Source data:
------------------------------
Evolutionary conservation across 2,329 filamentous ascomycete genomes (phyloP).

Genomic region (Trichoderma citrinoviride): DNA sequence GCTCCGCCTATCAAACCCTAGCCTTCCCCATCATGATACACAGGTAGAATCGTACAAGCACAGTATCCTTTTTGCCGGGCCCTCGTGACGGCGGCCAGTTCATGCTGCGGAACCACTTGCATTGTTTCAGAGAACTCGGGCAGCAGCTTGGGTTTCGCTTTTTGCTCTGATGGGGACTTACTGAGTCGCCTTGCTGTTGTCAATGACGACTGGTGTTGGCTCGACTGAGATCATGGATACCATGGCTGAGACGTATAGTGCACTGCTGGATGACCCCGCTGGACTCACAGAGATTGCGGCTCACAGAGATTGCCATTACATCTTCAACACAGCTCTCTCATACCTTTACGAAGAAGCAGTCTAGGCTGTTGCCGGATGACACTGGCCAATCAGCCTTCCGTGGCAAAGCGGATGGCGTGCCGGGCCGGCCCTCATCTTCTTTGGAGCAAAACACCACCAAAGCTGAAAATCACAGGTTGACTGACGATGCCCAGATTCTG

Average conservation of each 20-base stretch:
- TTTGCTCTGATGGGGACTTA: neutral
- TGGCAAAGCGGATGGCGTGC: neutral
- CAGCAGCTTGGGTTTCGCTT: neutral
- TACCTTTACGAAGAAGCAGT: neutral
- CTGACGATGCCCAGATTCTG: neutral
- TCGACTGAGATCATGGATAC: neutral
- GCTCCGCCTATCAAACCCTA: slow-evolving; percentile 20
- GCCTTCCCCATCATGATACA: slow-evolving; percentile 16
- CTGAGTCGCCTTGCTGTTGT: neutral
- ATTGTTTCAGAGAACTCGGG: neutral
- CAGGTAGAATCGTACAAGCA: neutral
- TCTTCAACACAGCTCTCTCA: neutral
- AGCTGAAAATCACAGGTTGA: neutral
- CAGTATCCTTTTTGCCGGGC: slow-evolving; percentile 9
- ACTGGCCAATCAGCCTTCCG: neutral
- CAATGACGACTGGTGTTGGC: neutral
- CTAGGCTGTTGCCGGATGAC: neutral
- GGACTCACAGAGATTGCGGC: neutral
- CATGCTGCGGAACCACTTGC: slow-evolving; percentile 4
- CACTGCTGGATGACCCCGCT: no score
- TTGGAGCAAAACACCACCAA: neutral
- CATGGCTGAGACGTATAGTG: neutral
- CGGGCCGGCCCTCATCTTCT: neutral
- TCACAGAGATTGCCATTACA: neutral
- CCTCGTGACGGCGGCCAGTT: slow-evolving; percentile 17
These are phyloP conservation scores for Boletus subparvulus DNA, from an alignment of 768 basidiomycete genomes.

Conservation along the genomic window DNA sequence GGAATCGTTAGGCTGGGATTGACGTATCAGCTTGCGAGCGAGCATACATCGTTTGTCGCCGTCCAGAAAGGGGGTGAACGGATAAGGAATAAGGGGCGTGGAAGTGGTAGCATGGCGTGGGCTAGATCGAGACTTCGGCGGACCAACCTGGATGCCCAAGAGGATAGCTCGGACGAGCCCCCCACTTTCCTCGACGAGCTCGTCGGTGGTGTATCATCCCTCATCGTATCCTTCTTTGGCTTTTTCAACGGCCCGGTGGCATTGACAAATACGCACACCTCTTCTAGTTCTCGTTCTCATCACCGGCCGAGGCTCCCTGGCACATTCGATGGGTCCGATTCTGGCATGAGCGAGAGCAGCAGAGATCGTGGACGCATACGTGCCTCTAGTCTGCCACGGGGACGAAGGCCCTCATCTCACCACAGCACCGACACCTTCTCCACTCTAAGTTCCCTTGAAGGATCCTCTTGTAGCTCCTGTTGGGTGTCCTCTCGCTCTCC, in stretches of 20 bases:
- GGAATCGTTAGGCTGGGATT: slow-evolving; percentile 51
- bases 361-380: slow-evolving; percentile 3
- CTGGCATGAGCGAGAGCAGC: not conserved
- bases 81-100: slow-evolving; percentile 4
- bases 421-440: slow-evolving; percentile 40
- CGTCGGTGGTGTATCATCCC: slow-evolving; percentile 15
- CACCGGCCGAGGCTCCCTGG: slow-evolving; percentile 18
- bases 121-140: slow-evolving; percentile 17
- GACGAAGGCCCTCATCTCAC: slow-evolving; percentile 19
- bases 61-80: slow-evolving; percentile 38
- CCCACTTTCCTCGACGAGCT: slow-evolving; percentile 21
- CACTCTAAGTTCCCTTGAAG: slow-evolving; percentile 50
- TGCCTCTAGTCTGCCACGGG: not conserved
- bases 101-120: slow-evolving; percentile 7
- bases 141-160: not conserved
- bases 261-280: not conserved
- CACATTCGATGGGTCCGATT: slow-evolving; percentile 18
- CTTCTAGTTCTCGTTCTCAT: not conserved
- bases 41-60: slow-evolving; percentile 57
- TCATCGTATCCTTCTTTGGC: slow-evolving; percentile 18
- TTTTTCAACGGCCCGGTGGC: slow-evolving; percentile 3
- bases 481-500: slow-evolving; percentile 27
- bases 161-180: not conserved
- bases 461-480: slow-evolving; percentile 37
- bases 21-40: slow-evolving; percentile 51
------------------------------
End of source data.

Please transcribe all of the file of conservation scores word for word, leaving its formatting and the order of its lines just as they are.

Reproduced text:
Evolutionary conservation across 2,329 filamentous ascomycete genomes (phyloP).

Genomic region (Trichoderma citrinoviride): DNA sequence GCTCCGCCTATCAAACCCTAGCCTTCCCCATCATGATACACAGGTAGAATCGTACAAGCACAGTATCCTTTTTGCCGGGCCCTCGTGACGGCGGCCAGTTCATGCTGCGGAACCACTTGCATTGTTTCAGAGAACTCGGGCAGCAGCTTGGGTTTCGCTTTTTGCTCTGATGGGGACTTACTGAGTCGCCTTGCTGTTGTCAATGACGACTGGTGTTGGCTCGACTGAGATCATGGATACCATGGCTGAGACGTATAGTGCACTGCTGGATGACCCCGCTGGACTCACAGAGATTGCGGCTCACAGAGATTGCCATTACATCTTCAACACAGCTCTCTCATACCTTTACGAAGAAGCAGTCTAGGCTGTTGCCGGATGACACTGGCCAATCAGCCTTCCGTGGCAAAGCGGATGGCGTGCCGGGCCGGCCCTCATCTTCTTTGGAGCAAAACACCACCAAAGCTGAAAATCACAGGTTGACTGACGATGCCCAGATTCTG

Average conservation of each 20-base stretch:
- TTTGCTCTGATGGGGACTTA: neutral
- TGGCAAAGCGGATGGCGTGC: neutral
- CAGCAGCTTGGGTTTCGCTT: neutral
- TACCTTTACGAAGAAGCAGT: neutral
- CTGACGATGCCCAGATTCTG: neutral
- TCGACTGAGATCATGGATAC: neutral
- GCTCCGCCTATCAAACCCTA: slow-evolving; percentile 20
- GCCTTCCCCATCATGATACA: slow-evolving; percentile 16
- CTGAGTCGCCTTGCTGTTGT: neutral
- ATTGTTTCAGAGAACTCGGG: neutral
- CAGGTAGAATCGTACAAGCA: neutral
- TCTTCAACACAGCTCTCTCA: neutral
- AGCTGAAAATCACAGGTTGA: neutral
- CAGTATCCTTTTTGCCGGGC: slow-evolving; percentile 9
- ACTGGCCAATCAGCCTTCCG: neutral
- CAATGACGACTGGTGTTGGC: neutral
- CTAGGCTGTTGCCGGATGAC: neutral
- GGACTCACAGAGATTGCGGC: neutral
- CATGCTGCGGAACCACTTGC: slow-evolving; percentile 4
- CACTGCTGGATGACCCCGCT: no score
- TTGGAGCAAAACACCACCAA: neutral
- CATGGCTGAGACGTATAGTG: neutral
- CGGGCCGGCCCTCATCTTCT: neutral
- TCACAGAGATTGCCATTACA: neutral
- CCTCGTGACGGCGGCCAGTT: slow-evolving; percentile 17
These are phyloP conservation scores for Boletus subparvulus DNA, from an alignment of 768 basidiomycete genomes.

Conservation along the genomic window DNA sequence GGAATCGTTAGGCTGGGATTGACGTATCAGCTTGCGAGCGAGCATACATCGTTTGTCGCCGTCCAGAAAGGGGGTGAACGGATAAGGAATAAGGGGCGTGGAAGTGGTAGCATGGCGTGGGCTAGATCGAGACTTCGGCGGACCAACCTGGATGCCCAAGAGGATAGCTCGGACGAGCCCCCCACTTTCCTCGACGAGCTCGTCGGTGGTGTATCATCCCTCATCGTATCCTTCTTTGGCTTTTTCAACGGCCCGGTGGCATTGACAAATACGCACACCTCTTCTAGTTCTCGTTCTCATCACCGGCCGAGGCTCCCTGGCACATTCGATGGGTCCGATTCTGGCATGAGCGAGAGCAGCAGAGATCGTGGACGCATACGTGCCTCTAGTCTGCCACGGGGACGAAGGCCCTCATCTCACCACAGCACCGACACCTTCTCCACTCTAAGTTCCCTTGAAGGATCCTCTTGTAGCTCCTGTTGGGTGTCCTCTCGCTCTCC, in stretches of 20 bases:
- GGAATCGTTAGGCTGGGATT: slow-evolving; percentile 51
- bases 361-380: slow-evolving; percentile 3
- CTGGCATGAGCGAGAGCAGC: not conserved
- bases 81-100: slow-evolving; percentile 4
- bases 421-440: slow-evolving; percentile 40
- CGTCGGTGGTGTATCATCCC: slow-evolving; percentile 15
- CACCGGCCGAGGCTCCCTGG: slow-evolving; percentile 18
- bases 121-140: slow-evolving; percentile 17
- GACGAAGGCCCTCATCTCAC: slow-evolving; percentile 19
- bases 61-80: slow-evolving; percentile 38
- CCCACTTTCCTCGACGAGCT: slow-evolving; percentile 21
- CACTCTAAGTTCCCTTGAAG: slow-evolving; percentile 50
- TGCCTCTAGTCTGCCACGGG: not conserved
- bases 101-120: slow-evolving; percentile 7
- bases 141-160: not conserved
- bases 261-280: not conserved
- CACATTCGATGGGTCCGATT: slow-evolving; percentile 18
- CTTCTAGTTCTCGTTCTCAT: not conserved
- bases 41-60: slow-evolving; percentile 57
- TCATCGTATCCTTCTTTGGC: slow-evolving; percentile 18
- TTTTTCAACGGCCCGGTGGC: slow-evolving; percentile 3
- bases 481-500: slow-evolving; percentile 27
- bases 161-180: not conserved
- bases 461-480: slow-evolving; percentile 37
- bases 21-40: slow-evolving; percentile 51